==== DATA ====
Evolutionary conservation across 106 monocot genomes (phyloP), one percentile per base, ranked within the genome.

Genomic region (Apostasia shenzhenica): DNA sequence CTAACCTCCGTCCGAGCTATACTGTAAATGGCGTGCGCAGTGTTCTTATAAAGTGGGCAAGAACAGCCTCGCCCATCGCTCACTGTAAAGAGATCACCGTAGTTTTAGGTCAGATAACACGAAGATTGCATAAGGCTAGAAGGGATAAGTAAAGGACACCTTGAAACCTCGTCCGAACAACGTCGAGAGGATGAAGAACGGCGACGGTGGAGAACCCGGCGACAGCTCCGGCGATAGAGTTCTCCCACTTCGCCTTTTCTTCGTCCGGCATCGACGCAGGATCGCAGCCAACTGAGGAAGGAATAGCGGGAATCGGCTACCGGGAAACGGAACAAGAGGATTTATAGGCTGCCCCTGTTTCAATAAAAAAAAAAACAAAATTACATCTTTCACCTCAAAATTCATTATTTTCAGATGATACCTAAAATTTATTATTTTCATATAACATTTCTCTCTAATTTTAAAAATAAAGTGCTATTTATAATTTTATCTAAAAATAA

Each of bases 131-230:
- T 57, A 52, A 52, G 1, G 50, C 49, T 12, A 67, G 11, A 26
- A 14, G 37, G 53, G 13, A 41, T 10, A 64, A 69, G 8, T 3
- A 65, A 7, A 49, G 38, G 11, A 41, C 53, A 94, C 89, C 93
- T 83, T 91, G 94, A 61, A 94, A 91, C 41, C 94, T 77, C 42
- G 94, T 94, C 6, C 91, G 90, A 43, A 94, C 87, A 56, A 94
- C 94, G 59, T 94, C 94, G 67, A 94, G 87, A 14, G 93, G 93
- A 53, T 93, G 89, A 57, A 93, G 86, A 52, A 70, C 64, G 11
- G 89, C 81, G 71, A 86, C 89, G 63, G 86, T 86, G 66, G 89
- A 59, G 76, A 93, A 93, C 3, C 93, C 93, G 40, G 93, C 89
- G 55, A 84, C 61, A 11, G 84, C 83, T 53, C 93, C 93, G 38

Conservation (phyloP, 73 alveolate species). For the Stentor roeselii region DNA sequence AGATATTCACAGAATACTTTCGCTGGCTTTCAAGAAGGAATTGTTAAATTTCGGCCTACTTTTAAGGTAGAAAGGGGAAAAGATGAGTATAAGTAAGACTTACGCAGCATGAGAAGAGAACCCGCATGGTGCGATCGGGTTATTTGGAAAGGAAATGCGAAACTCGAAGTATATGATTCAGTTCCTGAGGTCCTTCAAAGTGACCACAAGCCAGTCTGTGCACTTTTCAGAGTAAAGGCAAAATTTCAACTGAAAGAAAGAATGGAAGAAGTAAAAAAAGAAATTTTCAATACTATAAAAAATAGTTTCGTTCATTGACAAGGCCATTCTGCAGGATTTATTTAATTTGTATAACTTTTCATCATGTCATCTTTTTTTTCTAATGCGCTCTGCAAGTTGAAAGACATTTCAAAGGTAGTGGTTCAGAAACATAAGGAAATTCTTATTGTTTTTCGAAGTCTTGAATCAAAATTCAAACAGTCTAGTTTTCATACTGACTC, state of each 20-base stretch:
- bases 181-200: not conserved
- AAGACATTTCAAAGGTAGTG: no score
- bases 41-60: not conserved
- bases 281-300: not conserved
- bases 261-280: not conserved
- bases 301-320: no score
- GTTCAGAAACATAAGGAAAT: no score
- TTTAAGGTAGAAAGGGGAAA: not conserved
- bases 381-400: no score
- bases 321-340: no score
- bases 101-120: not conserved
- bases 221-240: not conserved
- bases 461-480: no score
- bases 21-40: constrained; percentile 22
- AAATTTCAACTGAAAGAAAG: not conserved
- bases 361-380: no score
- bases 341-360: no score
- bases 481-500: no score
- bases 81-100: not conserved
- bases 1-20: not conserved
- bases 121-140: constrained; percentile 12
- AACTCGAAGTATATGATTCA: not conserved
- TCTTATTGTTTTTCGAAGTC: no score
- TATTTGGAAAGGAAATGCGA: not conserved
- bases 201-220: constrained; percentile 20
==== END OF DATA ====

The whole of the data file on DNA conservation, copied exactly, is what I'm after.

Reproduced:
Evolutionary conservation across 106 monocot genomes (phyloP), one percentile per base, ranked within the genome.

Genomic region (Apostasia shenzhenica): DNA sequence CTAACCTCCGTCCGAGCTATACTGTAAATGGCGTGCGCAGTGTTCTTATAAAGTGGGCAAGAACAGCCTCGCCCATCGCTCACTGTAAAGAGATCACCGTAGTTTTAGGTCAGATAACACGAAGATTGCATAAGGCTAGAAGGGATAAGTAAAGGACACCTTGAAACCTCGTCCGAACAACGTCGAGAGGATGAAGAACGGCGACGGTGGAGAACCCGGCGACAGCTCCGGCGATAGAGTTCTCCCACTTCGCCTTTTCTTCGTCCGGCATCGACGCAGGATCGCAGCCAACTGAGGAAGGAATAGCGGGAATCGGCTACCGGGAAACGGAACAAGAGGATTTATAGGCTGCCCCTGTTTCAATAAAAAAAAAAACAAAATTACATCTTTCACCTCAAAATTCATTATTTTCAGATGATACCTAAAATTTATTATTTTCATATAACATTTCTCTCTAATTTTAAAAATAAAGTGCTATTTATAATTTTATCTAAAAATAA

Each of bases 131-230:
- T 57, A 52, A 52, G 1, G 50, C 49, T 12, A 67, G 11, A 26
- A 14, G 37, G 53, G 13, A 41, T 10, A 64, A 69, G 8, T 3
- A 65, A 7, A 49, G 38, G 11, A 41, C 53, A 94, C 89, C 93
- T 83, T 91, G 94, A 61, A 94, A 91, C 41, C 94, T 77, C 42
- G 94, T 94, C 6, C 91, G 90, A 43, A 94, C 87, A 56, A 94
- C 94, G 59, T 94, C 94, G 67, A 94, G 87, A 14, G 93, G 93
- A 53, T 93, G 89, A 57, A 93, G 86, A 52, A 70, C 64, G 11
- G 89, C 81, G 71, A 86, C 89, G 63, G 86, T 86, G 66, G 89
- A 59, G 76, A 93, A 93, C 3, C 93, C 93, G 40, G 93, C 89
- G 55, A 84, C 61, A 11, G 84, C 83, T 53, C 93, C 93, G 38

Conservation (phyloP, 73 alveolate species). For the Stentor roeselii region DNA sequence AGATATTCACAGAATACTTTCGCTGGCTTTCAAGAAGGAATTGTTAAATTTCGGCCTACTTTTAAGGTAGAAAGGGGAAAAGATGAGTATAAGTAAGACTTACGCAGCATGAGAAGAGAACCCGCATGGTGCGATCGGGTTATTTGGAAAGGAAATGCGAAACTCGAAGTATATGATTCAGTTCCTGAGGTCCTTCAAAGTGACCACAAGCCAGTCTGTGCACTTTTCAGAGTAAAGGCAAAATTTCAACTGAAAGAAAGAATGGAAGAAGTAAAAAAAGAAATTTTCAATACTATAAAAAATAGTTTCGTTCATTGACAAGGCCATTCTGCAGGATTTATTTAATTTGTATAACTTTTCATCATGTCATCTTTTTTTTCTAATGCGCTCTGCAAGTTGAAAGACATTTCAAAGGTAGTGGTTCAGAAACATAAGGAAATTCTTATTGTTTTTCGAAGTCTTGAATCAAAATTCAAACAGTCTAGTTTTCATACTGACTC, state of each 20-base stretch:
- bases 181-200: not conserved
- AAGACATTTCAAAGGTAGTG: no score
- bases 41-60: not conserved
- bases 281-300: not conserved
- bases 261-280: not conserved
- bases 301-320: no score
- GTTCAGAAACATAAGGAAAT: no score
- TTTAAGGTAGAAAGGGGAAA: not conserved
- bases 381-400: no score
- bases 321-340: no score
- bases 101-120: not conserved
- bases 221-240: not conserved
- bases 461-480: no score
- bases 21-40: constrained; percentile 22
- AAATTTCAACTGAAAGAAAG: not conserved
- bases 361-380: no score
- bases 341-360: no score
- bases 481-500: no score
- bases 81-100: not conserved
- bases 1-20: not conserved
- bases 121-140: constrained; percentile 12
- AACTCGAAGTATATGATTCA: not conserved
- TCTTATTGTTTTTCGAAGTC: no score
- TATTTGGAAAGGAAATGCGA: not conserved
- bases 201-220: constrained; percentile 20